Short Stories · Twisted Tales

Locally Sourced

This story is a continuation from my previous one, “A Spot of DIY“. I hope you enjoy it!

Muriel passed the profiteroles through the serving hatch to a chorus of “oohs” from the dining room. She’d invited the neighbours, Dot and Tiffany, over to lunch – and poor Phyllis as well.

‘You are spoiling us, Muriel – I thought it’d just be a sarnie, being as it’s lunchtime,’ said Tiffany. She tucked her platinum blonde hair behind an ear with three piercings in it.

‘Well,’ replied Muriel, walking into the dining room and placing the glass dishes on the table, ‘I like to do things properly. And profiteroles were Derek’s favourite.’

There was a moment of respectful silence.

‘Dig in!’ said Muriel, sitting down and raising her pudding fork.

They did so, with a collective squeaking of choux pastry against glass.

‘So,’ said Dot, a solid woman whose clothes were covered in fur, ‘the police still haven’t found him?’

‘Poor Muriel,’ Phyllis whispered, patting Muriel’s hand.

Muriel shook her head, her mouth making neat chewing movements. She swallowed.

‘I’m afraid they haven’t. And of course his car went missing, so…’

They all stared down at their profiteroles.

‘It must be so hard for you, not being able to say goodbye,’ said Phyllis.

‘I can’t say it isn’t, Phyllis, I can’t say it isn’t.  And the same for you, though, I’d imagine. Working for him for… how many years?’

‘Seventeen years. Seventeen and a half.’ Phyllis frowned. ‘He was…’ She shook her head.

‘A good boss, was he?’ asked Dot.

‘Well, I suppose I am difficult to work with, you know? Forgetful. He was right to tell me off. Oh! No, I shouldn’t have said that… Derek would never raise his voice, of course. Oh, dear me.’ She bent her head over her dessert, wisps of thin hair falling over her face.

Dot harrumphed and speared a pastry ball. ‘I’d like to say he was a good neighbour, Mu, but you know my thoughts. Don’t like to speak ill of the dead and all that, but, well, he might not be dead, might he? Might just have run off.’

‘Ooh!’ squeaked Phyllis.

Tiffany said, ‘Gawd, Dot!’

‘Well, I’m plain spoken. Everybody knows that.’ She took another sip of Blue Nun. ‘And Timmy and PawPaw won’t miss him. The vet found the air gun pellets, you know. My poor kitties were lucky to survive.’

‘I wish there was something I could have done, Dot. The number of times I told him to sell that rifle, but Derek… he loved his man toys.’ Muriel sighed and smoothed her Marks and Spencer blouse.

‘While we’re on the subject, not being funny or anything, but I won’t miss him ogling me from your bathroom window,’ said Tiffany. ‘I’ve gotta have a tan for my glamour modelling, and I prefer it natural, so if the sun’s out… And the number of times I looked up to see those binoculars pointing at me!’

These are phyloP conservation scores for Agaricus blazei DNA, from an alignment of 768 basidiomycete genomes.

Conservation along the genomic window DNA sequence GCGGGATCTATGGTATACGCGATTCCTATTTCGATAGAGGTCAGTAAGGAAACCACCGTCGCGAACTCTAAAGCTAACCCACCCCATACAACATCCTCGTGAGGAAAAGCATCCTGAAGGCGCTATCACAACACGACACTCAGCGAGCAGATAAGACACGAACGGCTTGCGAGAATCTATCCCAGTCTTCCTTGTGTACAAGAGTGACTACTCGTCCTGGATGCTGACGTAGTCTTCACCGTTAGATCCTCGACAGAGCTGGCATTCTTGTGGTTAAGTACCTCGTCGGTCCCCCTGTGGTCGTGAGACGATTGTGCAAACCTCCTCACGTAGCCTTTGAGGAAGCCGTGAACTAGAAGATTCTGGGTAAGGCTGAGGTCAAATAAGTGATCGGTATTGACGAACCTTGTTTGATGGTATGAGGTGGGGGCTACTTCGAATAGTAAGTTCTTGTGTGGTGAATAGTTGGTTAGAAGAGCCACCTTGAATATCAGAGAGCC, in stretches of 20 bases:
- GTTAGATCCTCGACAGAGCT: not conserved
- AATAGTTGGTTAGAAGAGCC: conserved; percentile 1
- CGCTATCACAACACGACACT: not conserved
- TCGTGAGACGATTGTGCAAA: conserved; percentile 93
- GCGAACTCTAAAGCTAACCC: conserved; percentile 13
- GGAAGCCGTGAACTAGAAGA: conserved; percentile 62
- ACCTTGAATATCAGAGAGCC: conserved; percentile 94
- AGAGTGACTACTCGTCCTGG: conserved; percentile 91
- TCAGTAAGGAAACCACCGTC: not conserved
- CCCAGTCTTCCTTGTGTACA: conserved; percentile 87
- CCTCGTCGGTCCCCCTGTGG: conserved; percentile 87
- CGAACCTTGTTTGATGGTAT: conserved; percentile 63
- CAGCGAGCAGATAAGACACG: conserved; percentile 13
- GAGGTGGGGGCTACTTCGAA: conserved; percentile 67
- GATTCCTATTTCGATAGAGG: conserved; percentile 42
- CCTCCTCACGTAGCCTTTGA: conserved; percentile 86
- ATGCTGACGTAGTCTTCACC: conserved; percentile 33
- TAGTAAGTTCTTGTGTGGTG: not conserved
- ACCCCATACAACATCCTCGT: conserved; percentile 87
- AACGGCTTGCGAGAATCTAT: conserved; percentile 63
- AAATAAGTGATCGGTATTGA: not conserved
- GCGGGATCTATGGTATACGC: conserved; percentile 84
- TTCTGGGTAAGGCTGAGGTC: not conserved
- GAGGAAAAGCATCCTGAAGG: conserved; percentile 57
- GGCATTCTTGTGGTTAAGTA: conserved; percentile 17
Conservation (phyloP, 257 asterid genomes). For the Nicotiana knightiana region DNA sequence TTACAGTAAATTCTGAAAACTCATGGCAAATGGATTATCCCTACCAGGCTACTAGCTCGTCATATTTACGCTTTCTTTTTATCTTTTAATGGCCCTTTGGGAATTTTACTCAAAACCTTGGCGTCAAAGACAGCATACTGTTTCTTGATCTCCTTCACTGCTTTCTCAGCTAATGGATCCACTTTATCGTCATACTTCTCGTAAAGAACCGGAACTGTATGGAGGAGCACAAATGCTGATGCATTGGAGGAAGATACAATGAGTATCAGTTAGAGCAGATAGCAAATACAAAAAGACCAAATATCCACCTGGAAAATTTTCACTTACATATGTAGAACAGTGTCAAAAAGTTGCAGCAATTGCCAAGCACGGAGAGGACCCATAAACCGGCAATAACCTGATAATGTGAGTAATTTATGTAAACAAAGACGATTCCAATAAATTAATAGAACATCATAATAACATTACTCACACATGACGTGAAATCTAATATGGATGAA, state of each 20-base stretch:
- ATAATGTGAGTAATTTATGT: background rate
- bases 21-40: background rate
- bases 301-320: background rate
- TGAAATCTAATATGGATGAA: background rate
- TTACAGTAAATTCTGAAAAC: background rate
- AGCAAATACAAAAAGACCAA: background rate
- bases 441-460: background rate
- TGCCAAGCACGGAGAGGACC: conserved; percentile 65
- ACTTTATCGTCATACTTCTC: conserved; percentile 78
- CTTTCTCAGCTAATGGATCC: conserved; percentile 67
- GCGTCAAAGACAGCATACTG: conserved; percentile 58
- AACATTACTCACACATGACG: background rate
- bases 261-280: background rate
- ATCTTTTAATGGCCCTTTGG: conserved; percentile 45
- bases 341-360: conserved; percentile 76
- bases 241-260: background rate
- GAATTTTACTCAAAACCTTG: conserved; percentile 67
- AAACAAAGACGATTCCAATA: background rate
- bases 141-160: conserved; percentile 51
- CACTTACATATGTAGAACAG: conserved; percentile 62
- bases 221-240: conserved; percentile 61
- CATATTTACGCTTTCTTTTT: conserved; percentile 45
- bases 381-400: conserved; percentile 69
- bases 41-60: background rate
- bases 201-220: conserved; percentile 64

Muriel’s cheeks turned slightly pink. ‘Well,’ she said, ‘Would anyone like coffee and liqueur? I’ve got Baileys or Creme de Menthe.’ She pushed back her chair and opened a cupboard in the teak sideboard.

Everyone agreed on Baileys.

‘Just a small one for me, as I’m driving’, said Phyllis.

‘Rightio,’ Muriel said, and she went into the kitchen to set the filter machine going.

‘Poor woman,’ whispered Dot, bending forward across the table, ‘I bet she’s glad he’s gone!’

‘I know,’ said Tiffany, leaning in. ‘I’m not being funny, but the number of times I heard him yelling at her. “There’s crumbs on this work surface! Clean the bloody pelmets!”‘

‘Hmph, well, you share a wall – but even I heard it sometimes!’ said Dot.

‘No!’

‘Yes! “That poor woman,” I said to PawPaw, “it’s a wonder she doesn’t leave him.” I’d never guess he’d leave her!

‘You think he’s still alive, then?’

‘Who knows? It’s very odd.’

They fell silent as Muriel pushed four cups and saucers through the hatch. She walked round into the room to serve the fragrant coffee.

‘It’s Javan,’ she said. ‘Derek always preferred Kenyan, but I like Javan.’

They sipped their coffee as she poured Baileys into sherry schooners.

‘By the way, Mu, I loved that casserole. Pork, was it? I’ve never had anything so tender. Where’d you get it?’

‘It’s locally sourced,’ said Muriel.

There was a short pause.

‘Well,’ said Tiffany, raising her glass. ‘I’ve really enjoyed this little get-together. What say we do it again some time?’

‘Count me in,’ said Dot.

‘Yes, please!’ said Phyllis. ‘Lovely!’

Muriel also raised her glass.

‘Ladies – to new beginnings,’ she said.
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